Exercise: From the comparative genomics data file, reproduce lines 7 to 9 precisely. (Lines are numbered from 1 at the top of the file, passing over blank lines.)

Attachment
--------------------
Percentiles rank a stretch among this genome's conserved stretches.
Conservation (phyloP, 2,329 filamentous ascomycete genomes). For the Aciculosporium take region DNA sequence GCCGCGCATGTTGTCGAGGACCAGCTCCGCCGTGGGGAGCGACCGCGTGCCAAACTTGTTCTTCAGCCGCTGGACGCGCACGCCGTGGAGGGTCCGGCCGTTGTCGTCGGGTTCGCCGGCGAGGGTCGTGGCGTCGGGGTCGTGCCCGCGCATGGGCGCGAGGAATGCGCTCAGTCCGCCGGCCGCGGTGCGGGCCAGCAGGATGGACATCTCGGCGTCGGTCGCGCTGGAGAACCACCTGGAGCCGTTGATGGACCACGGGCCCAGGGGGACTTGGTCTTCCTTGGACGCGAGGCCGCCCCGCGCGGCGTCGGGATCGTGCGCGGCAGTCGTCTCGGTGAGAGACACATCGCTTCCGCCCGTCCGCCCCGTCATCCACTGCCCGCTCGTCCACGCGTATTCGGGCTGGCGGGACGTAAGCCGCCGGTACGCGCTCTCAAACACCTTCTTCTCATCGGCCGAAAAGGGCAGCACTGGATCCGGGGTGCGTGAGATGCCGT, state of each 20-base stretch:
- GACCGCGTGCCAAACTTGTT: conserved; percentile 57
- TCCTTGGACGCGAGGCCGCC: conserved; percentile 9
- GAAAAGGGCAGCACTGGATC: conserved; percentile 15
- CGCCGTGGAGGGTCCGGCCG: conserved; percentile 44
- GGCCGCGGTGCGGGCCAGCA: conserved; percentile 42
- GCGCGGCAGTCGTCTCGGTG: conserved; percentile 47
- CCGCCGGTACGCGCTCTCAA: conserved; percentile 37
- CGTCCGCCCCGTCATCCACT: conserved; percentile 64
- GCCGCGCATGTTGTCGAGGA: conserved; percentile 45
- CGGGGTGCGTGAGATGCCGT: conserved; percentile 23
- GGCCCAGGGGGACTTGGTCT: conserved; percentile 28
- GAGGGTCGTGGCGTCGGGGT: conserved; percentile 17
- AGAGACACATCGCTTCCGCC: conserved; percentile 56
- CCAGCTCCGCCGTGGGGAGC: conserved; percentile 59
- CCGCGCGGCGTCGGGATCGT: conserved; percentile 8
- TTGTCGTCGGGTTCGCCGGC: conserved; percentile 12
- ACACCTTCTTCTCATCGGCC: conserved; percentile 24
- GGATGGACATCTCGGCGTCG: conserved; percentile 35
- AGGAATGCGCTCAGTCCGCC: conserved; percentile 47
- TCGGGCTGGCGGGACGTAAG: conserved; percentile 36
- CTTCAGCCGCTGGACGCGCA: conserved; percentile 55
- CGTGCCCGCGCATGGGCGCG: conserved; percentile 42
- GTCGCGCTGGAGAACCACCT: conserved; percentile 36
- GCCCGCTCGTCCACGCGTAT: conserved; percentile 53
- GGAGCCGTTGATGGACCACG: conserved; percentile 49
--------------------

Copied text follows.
- GGCCGCGGTGCGGGCCAGCA: conserved; percentile 42
- GCGCGGCAGTCGTCTCGGTG: conserved; percentile 47
- CCGCCGGTACGCGCTCTCAA: conserved; percentile 37